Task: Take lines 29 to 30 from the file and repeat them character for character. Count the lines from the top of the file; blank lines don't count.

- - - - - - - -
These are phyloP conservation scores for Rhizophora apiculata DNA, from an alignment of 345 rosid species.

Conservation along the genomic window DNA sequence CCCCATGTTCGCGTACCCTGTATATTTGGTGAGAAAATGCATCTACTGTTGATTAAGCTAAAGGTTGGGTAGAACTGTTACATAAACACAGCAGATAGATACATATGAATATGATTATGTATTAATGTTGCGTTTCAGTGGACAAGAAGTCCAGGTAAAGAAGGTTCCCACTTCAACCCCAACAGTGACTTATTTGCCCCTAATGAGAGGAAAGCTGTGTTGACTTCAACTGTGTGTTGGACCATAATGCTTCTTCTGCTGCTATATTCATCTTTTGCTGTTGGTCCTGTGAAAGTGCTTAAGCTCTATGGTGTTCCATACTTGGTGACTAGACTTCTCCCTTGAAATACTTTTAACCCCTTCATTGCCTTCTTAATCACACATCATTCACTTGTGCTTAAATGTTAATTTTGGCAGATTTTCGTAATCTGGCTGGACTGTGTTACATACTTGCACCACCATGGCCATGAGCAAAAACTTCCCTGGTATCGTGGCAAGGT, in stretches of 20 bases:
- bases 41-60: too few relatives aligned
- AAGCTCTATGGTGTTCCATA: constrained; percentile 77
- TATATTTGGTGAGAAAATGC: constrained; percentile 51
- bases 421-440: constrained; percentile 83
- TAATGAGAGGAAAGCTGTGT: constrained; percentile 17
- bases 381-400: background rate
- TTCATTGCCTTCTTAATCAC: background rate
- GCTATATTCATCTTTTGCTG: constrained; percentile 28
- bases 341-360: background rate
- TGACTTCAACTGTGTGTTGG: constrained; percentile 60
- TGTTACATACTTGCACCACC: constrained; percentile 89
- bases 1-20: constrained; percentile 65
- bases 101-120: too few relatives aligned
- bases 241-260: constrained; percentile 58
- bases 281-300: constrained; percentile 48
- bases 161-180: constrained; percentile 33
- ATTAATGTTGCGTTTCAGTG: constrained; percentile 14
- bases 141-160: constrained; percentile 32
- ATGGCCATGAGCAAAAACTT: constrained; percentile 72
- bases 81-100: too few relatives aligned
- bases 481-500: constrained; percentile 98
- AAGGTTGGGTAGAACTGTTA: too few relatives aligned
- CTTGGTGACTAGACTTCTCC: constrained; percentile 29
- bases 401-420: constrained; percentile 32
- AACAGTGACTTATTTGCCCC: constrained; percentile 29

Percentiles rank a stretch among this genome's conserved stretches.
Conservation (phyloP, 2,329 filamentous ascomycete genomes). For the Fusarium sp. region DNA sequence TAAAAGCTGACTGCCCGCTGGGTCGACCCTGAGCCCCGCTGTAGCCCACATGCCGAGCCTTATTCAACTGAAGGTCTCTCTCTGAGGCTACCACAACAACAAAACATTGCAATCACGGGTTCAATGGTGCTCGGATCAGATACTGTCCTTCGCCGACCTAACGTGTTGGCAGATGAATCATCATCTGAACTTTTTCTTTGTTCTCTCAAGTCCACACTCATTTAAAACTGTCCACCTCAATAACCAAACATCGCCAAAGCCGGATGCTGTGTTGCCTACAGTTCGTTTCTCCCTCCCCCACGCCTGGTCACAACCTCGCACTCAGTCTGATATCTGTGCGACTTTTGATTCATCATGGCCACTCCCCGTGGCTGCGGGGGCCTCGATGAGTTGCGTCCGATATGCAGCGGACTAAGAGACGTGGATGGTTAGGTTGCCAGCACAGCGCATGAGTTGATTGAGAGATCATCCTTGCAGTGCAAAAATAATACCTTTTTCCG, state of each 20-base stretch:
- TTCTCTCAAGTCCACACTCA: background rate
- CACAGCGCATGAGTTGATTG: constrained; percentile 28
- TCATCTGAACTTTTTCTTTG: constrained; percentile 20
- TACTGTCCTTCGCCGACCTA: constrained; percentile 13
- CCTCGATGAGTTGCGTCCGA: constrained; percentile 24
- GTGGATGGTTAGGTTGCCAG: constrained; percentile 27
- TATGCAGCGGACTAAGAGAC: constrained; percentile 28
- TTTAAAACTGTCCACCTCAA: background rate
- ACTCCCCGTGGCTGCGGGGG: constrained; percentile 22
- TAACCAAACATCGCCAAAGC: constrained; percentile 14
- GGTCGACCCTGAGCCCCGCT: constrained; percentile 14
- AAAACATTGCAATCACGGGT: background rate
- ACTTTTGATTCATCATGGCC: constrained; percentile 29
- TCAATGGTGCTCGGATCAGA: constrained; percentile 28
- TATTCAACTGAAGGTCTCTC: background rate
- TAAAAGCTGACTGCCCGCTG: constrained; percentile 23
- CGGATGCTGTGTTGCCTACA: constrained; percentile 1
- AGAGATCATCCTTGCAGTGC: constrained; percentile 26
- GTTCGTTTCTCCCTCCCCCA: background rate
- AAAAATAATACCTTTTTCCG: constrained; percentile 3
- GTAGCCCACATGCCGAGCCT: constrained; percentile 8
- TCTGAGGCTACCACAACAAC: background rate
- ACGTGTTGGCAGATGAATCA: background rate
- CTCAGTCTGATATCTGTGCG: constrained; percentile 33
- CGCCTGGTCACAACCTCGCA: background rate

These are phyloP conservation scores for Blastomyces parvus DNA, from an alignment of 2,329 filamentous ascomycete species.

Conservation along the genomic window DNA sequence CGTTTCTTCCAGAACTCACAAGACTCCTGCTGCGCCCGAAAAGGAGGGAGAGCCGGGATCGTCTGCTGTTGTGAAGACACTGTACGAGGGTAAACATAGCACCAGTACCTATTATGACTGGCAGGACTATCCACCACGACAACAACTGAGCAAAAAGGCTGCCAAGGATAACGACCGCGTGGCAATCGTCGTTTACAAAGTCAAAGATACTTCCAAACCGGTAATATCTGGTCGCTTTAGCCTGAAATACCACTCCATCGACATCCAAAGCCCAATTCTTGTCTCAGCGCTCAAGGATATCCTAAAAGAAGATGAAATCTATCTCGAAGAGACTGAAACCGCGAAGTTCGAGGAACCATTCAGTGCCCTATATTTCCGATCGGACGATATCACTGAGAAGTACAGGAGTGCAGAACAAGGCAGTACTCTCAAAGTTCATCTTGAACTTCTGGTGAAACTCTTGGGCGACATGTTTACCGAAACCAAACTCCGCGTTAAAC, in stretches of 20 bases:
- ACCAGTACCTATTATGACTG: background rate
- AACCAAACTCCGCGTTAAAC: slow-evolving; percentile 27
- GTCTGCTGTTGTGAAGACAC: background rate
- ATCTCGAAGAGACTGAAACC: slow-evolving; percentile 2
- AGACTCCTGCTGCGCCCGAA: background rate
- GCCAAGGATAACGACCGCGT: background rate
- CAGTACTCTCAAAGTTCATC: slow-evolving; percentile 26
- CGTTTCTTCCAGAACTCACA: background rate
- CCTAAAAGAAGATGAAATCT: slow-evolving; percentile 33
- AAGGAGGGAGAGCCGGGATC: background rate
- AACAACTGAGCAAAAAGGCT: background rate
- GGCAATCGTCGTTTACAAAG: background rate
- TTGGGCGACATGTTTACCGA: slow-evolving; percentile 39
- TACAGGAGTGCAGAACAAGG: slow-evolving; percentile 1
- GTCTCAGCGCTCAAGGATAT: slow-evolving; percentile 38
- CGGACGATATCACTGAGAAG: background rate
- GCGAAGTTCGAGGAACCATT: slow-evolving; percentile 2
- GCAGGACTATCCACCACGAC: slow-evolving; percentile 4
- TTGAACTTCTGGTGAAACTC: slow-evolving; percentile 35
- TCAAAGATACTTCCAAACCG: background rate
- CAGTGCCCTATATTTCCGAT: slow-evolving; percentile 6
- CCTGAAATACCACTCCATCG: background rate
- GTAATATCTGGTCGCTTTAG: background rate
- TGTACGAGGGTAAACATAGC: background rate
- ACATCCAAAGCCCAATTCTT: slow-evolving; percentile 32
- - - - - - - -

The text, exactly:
Conservation (phyloP, 2,329 filamentous ascomycete genomes). For the Fusarium sp. region DNA sequence TAAAAGCTGACTGCCCGCTGGGTCGACCCTGAGCCCCGCTGTAGCCCACATGCCGAGCCTTATTCAACTGAAGGTCTCTCTCTGAGGCTACCACAACAACAAAACATTGCAATCACGGGTTCAATGGTGCTCGGATCAGATACTGTCCTTCGCCGACCTAACGTGTTGGCAGATGAATCATCATCTGAACTTTTTCTTTGTTCTCTCAAGTCCACACTCATTTAAAACTGTCCACCTCAATAACCAAACATCGCCAAAGCCGGATGCTGTGTTGCCTACAGTTCGTTTCTCCCTCCCCCACGCCTGGTCACAACCTCGCACTCAGTCTGATATCTGTGCGACTTTTGATTCATCATGGCCACTCCCCGTGGCTGCGGGGGCCTCGATGAGTTGCGTCCGATATGCAGCGGACTAAGAGACGTGGATGGTTAGGTTGCCAGCACAGCGCATGAGTTGATTGAGAGATCATCCTTGCAGTGCAAAAATAATACCTTTTTCCG, state of each 20-base stretch:
- TTCTCTCAAGTCCACACTCA: background rate